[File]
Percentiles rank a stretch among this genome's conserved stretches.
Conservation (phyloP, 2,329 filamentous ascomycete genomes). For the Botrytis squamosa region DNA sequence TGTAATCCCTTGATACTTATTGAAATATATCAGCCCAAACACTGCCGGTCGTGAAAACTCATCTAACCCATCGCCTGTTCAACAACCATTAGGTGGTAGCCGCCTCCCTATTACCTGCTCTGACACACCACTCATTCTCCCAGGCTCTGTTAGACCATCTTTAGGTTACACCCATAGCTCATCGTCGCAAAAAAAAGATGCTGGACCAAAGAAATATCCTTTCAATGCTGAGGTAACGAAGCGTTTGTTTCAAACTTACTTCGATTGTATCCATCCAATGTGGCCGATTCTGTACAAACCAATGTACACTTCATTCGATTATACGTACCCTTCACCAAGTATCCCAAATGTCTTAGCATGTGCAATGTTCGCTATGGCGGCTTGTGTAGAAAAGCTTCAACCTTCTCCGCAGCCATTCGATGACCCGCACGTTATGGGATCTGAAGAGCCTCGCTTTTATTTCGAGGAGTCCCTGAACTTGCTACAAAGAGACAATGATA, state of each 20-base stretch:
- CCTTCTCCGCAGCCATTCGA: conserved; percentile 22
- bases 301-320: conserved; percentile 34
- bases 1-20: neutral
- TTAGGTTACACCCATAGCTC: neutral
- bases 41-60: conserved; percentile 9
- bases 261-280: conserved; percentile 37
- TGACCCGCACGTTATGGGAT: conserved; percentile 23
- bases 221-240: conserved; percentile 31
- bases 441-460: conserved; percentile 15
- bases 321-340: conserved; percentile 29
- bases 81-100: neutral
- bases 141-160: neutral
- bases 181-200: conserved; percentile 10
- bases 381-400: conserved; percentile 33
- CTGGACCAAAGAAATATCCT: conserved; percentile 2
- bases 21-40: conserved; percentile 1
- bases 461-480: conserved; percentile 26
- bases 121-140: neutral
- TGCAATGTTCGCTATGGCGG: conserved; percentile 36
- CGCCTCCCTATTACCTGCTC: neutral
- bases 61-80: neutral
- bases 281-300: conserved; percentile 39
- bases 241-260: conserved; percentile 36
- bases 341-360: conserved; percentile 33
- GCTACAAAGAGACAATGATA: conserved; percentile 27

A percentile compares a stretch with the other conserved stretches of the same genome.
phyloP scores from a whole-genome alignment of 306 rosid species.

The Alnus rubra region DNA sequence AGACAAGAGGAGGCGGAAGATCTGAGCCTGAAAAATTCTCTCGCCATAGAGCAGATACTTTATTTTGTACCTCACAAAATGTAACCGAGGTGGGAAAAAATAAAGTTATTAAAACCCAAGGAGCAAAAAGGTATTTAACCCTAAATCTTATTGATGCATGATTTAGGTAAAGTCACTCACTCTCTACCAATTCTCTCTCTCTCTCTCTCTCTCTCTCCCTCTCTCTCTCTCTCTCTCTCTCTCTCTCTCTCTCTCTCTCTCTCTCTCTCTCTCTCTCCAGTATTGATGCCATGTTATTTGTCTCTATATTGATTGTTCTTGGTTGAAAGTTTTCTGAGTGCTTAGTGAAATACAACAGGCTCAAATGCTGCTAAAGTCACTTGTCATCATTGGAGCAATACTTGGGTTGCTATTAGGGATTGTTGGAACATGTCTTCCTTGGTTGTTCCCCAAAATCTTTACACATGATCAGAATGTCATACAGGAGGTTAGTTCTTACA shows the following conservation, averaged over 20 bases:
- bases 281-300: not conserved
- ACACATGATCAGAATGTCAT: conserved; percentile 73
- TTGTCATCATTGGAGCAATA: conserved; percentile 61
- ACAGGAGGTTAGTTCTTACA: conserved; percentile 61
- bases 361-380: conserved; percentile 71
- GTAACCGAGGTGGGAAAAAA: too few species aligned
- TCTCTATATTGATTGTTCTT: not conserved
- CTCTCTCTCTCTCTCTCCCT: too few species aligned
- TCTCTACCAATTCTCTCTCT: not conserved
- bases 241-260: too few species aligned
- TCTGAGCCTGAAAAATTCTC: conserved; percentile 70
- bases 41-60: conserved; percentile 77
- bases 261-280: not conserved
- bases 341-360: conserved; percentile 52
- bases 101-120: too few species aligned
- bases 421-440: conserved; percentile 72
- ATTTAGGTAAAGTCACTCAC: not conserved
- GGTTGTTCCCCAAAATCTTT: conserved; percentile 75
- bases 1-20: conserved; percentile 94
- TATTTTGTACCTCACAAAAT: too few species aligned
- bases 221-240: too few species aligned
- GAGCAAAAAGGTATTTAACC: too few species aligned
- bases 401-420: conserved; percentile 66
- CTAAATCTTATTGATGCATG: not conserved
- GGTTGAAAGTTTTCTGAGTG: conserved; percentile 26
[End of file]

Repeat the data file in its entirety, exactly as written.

Percentiles rank a stretch among this genome's conserved stretches.
Conservation (phyloP, 2,329 filamentous ascomycete genomes). For the Botrytis squamosa region DNA sequence TGTAATCCCTTGATACTTATTGAAATATATCAGCCCAAACACTGCCGGTCGTGAAAACTCATCTAACCCATCGCCTGTTCAACAACCATTAGGTGGTAGCCGCCTCCCTATTACCTGCTCTGACACACCACTCATTCTCCCAGGCTCTGTTAGACCATCTTTAGGTTACACCCATAGCTCATCGTCGCAAAAAAAAGATGCTGGACCAAAGAAATATCCTTTCAATGCTGAGGTAACGAAGCGTTTGTTTCAAACTTACTTCGATTGTATCCATCCAATGTGGCCGATTCTGTACAAACCAATGTACACTTCATTCGATTATACGTACCCTTCACCAAGTATCCCAAATGTCTTAGCATGTGCAATGTTCGCTATGGCGGCTTGTGTAGAAAAGCTTCAACCTTCTCCGCAGCCATTCGATGACCCGCACGTTATGGGATCTGAAGAGCCTCGCTTTTATTTCGAGGAGTCCCTGAACTTGCTACAAAGAGACAATGATA, state of each 20-base stretch:
- CCTTCTCCGCAGCCATTCGA: conserved; percentile 22
- bases 301-320: conserved; percentile 34
- bases 1-20: neutral
- TTAGGTTACACCCATAGCTC: neutral
- bases 41-60: conserved; percentile 9
- bases 261-280: conserved; percentile 37
- TGACCCGCACGTTATGGGAT: conserved; percentile 23
- bases 221-240: conserved; percentile 31
- bases 441-460: conserved; percentile 15
- bases 321-340: conserved; percentile 29
- bases 81-100: neutral
- bases 141-160: neutral
- bases 181-200: conserved; percentile 10
- bases 381-400: conserved; percentile 33
- CTGGACCAAAGAAATATCCT: conserved; percentile 2
- bases 21-40: conserved; percentile 1
- bases 461-480: conserved; percentile 26
- bases 121-140: neutral
- TGCAATGTTCGCTATGGCGG: conserved; percentile 36
- CGCCTCCCTATTACCTGCTC: neutral
- bases 61-80: neutral
- bases 281-300: conserved; percentile 39
- bases 241-260: conserved; percentile 36
- bases 341-360: conserved; percentile 33
- GCTACAAAGAGACAATGATA: conserved; percentile 27

A percentile compares a stretch with the other conserved stretches of the same genome.
phyloP scores from a whole-genome alignment of 306 rosid species.

The Alnus rubra region DNA sequence AGACAAGAGGAGGCGGAAGATCTGAGCCTGAAAAATTCTCTCGCCATAGAGCAGATACTTTATTTTGTACCTCACAAAATGTAACCGAGGTGGGAAAAAATAAAGTTATTAAAACCCAAGGAGCAAAAAGGTATTTAACCCTAAATCTTATTGATGCATGATTTAGGTAAAGTCACTCACTCTCTACCAATTCTCTCTCTCTCTCTCTCTCTCTCTCCCTCTCTCTCTCTCTCTCTCTCTCTCTCTCTCTCTCTCTCTCTCTCTCTCTCTCTCTCTCCAGTATTGATGCCATGTTATTTGTCTCTATATTGATTGTTCTTGGTTGAAAGTTTTCTGAGTGCTTAGTGAAATACAACAGGCTCAAATGCTGCTAAAGTCACTTGTCATCATTGGAGCAATACTTGGGTTGCTATTAGGGATTGTTGGAACATGTCTTCCTTGGTTGTTCCCCAAAATCTTTACACATGATCAGAATGTCATACAGGAGGTTAGTTCTTACA shows the following conservation, averaged over 20 bases:
- bases 281-300: not conserved
- ACACATGATCAGAATGTCAT: conserved; percentile 73
- TTGTCATCATTGGAGCAATA: conserved; percentile 61
- ACAGGAGGTTAGTTCTTACA: conserved; percentile 61
- bases 361-380: conserved; percentile 71
- GTAACCGAGGTGGGAAAAAA: too few species aligned
- TCTCTATATTGATTGTTCTT: not conserved
- CTCTCTCTCTCTCTCTCCCT: too few species aligned
- TCTCTACCAATTCTCTCTCT: not conserved
- bases 241-260: too few species aligned
- TCTGAGCCTGAAAAATTCTC: conserved; percentile 70
- bases 41-60: conserved; percentile 77
- bases 261-280: not conserved
- bases 341-360: conserved; percentile 52
- bases 101-120: too few species aligned
- bases 421-440: conserved; percentile 72
- ATTTAGGTAAAGTCACTCAC: not conserved
- GGTTGTTCCCCAAAATCTTT: conserved; percentile 75
- bases 1-20: conserved; percentile 94
- TATTTTGTACCTCACAAAAT: too few species aligned
- bases 221-240: too few species aligned
- GAGCAAAAAGGTATTTAACC: too few species aligned
- bases 401-420: conserved; percentile 66
- CTAAATCTTATTGATGCATG: not conserved
- GGTTGAAAGTTTTCTGAGTG: conserved; percentile 26